It was very surreal to run somewhere where the scenery was so familiar to your eyes but you’d never been there before. I kept stopping and just taking it in or taking a picture. It was really a special experience for me. Soon I parted from the JMT to begin my loop. As I encountered hikers with heavy packs they were always impressed that I was running up there. Thankfully I had been living at 6000ft for a few weeks so the jump to 8-10 wasn’t as shocking for my body as it usually might have been.

 

When I reached the highest point of my run (or so I thought) i was viewing an amazing alpine lake with a beautiful granite amphitheater surrounding it. As I looked in the direction i was traveling a mountain storm was heading towards me. I sat down and watched the lightning and listened to the thunder. I had decided to bring a buff and gloves instead of a rain jacket. I was also carrying hiking poles, aka lightning rods. As I sat down to eat something I ran through storm scenarios in my head. Where I would head for shelter? would I leave my poles behind if the lightning got close? how cold would I get if I got wet? As the rain arrived I decided to get moving towards some more cover. The further I ran the more the storm seamed to lessen. I was right in the middle of the storm.

 

I kept on running and eventually arrived at the highest point of my run The High Sierra Camp. A tent village in the middle of the mountains that I had no idea was there. Just as i arrived the sky opened and it began to pour. I headed inside of one of the tent/brick structures marked the store. Inside was a few sundries and some tables and chairs. It looked like it doubled as the mess hall. I asked the young woman behind the counter inside if she would tell me what this place was. She obliged. Each year there is a lottery to stay at this camp or several others within the park. The staff arrive in the spring and leave in the fall (the following day I did a run and came across two horse trains packing supplies up to another high camp). The whole thing seemed pretty cool to me and it was also allowing me to stay dry. It wasn’t long before the storm passed and I headed back out. 

Time in the mountains for me seems to slow right down. When I am sitting up high admiring the view and what I had to do to get there it’s very calming and fulfilling. It’s a hard place to leave. I decided to run a littler further down into a valley away from the trailhead to visit a small yet beautiful lake. On the way out my stomach and legs were telling me it’s defiantly time to head back. So I began descending (the best part) back down to the meadows where I had begun. It was fairly mellow descending but the man made steps kept me on my toes. Losing concentration and taking a high speed fall at the end of a run was not on my to do list for the day. When I reached the trailhead and then my campsite I was tired, hungry and happy, I also felt very full. This was day one. I had four more days of running that followed, each with their own beauty and challenges. Ultimately smoke from a fire just outside the park took away the views on day 4. It didn’t dampen my enthusiasm to explore and I just focussed on the beauty right in front on me.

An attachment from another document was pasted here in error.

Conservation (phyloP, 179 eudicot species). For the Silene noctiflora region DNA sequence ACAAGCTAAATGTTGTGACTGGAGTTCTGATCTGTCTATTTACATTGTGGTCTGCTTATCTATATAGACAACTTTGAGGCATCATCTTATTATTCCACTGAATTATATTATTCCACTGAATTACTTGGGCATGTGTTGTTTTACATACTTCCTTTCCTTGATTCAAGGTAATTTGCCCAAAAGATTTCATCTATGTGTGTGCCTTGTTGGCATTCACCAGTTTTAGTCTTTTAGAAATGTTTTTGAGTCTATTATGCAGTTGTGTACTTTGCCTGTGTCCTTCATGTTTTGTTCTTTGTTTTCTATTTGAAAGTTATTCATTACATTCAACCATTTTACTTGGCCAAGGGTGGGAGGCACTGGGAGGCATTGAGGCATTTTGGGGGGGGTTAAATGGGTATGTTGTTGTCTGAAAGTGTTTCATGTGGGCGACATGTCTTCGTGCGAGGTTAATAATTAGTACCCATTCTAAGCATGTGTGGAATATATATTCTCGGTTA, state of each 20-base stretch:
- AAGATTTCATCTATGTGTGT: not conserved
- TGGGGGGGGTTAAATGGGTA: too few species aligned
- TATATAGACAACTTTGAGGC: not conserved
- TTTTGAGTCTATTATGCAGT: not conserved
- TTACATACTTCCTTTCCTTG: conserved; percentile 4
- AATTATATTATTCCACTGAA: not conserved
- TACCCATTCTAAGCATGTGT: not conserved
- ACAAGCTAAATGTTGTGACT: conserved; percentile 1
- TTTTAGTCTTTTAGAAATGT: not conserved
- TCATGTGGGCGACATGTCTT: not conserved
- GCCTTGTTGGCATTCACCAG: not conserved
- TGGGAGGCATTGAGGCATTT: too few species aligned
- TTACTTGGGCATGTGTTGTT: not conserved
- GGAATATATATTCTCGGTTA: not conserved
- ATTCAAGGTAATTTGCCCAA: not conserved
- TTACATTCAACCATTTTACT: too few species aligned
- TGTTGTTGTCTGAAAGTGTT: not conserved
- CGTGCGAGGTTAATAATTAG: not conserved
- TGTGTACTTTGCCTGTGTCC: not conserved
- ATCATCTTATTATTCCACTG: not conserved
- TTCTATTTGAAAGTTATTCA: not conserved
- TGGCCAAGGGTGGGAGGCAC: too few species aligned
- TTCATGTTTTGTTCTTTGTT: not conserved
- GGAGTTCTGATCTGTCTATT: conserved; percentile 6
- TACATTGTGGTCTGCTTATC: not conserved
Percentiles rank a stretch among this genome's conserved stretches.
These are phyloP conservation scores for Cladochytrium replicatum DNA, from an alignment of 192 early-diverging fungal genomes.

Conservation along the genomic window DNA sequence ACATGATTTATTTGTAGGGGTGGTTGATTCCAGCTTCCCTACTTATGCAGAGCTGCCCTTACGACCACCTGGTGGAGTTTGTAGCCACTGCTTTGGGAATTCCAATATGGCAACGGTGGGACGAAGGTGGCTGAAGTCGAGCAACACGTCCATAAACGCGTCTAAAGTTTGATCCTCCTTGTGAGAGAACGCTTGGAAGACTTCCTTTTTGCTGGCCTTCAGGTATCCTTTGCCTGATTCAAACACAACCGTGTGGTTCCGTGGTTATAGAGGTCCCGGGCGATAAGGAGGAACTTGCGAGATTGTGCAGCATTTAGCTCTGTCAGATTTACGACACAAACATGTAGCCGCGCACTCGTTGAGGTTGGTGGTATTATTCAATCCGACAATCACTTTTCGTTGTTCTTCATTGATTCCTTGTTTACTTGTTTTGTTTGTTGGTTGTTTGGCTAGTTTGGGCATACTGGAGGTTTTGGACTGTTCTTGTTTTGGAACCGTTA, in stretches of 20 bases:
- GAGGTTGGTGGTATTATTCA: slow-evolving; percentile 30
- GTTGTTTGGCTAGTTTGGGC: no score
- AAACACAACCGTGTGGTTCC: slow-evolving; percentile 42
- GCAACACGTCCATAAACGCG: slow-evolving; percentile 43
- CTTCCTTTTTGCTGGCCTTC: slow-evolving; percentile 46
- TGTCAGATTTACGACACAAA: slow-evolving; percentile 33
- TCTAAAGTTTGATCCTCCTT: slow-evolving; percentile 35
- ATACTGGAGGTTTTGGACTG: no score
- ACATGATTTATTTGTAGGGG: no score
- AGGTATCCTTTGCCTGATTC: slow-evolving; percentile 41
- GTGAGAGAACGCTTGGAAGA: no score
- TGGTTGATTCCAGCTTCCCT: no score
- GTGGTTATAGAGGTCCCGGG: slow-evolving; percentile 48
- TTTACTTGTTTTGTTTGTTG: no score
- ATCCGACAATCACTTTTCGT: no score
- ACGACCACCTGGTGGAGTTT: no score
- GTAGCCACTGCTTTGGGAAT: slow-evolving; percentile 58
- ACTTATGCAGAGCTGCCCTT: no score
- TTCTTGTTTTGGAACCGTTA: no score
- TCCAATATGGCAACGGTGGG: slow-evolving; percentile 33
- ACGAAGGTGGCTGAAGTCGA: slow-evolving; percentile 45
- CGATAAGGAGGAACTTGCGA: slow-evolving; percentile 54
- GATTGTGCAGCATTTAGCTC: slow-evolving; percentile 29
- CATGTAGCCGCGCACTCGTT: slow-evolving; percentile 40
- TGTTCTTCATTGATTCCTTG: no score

Yosemite is a special place. The wilderness there is like none I have experienced before. I want to go back and do some backcountry camping and running. The trip was everything that I thought and more. I ran and swam and played. I will without doubt return, but for now

 

“The mountains are calling and I must go” -John Muir

Have a great run today

Ps. The John Muir artwork is from Jeremy Collins Meridian Line

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Thunder Bay, ON, Canada

UPRIVER RUNNING | EST. 2016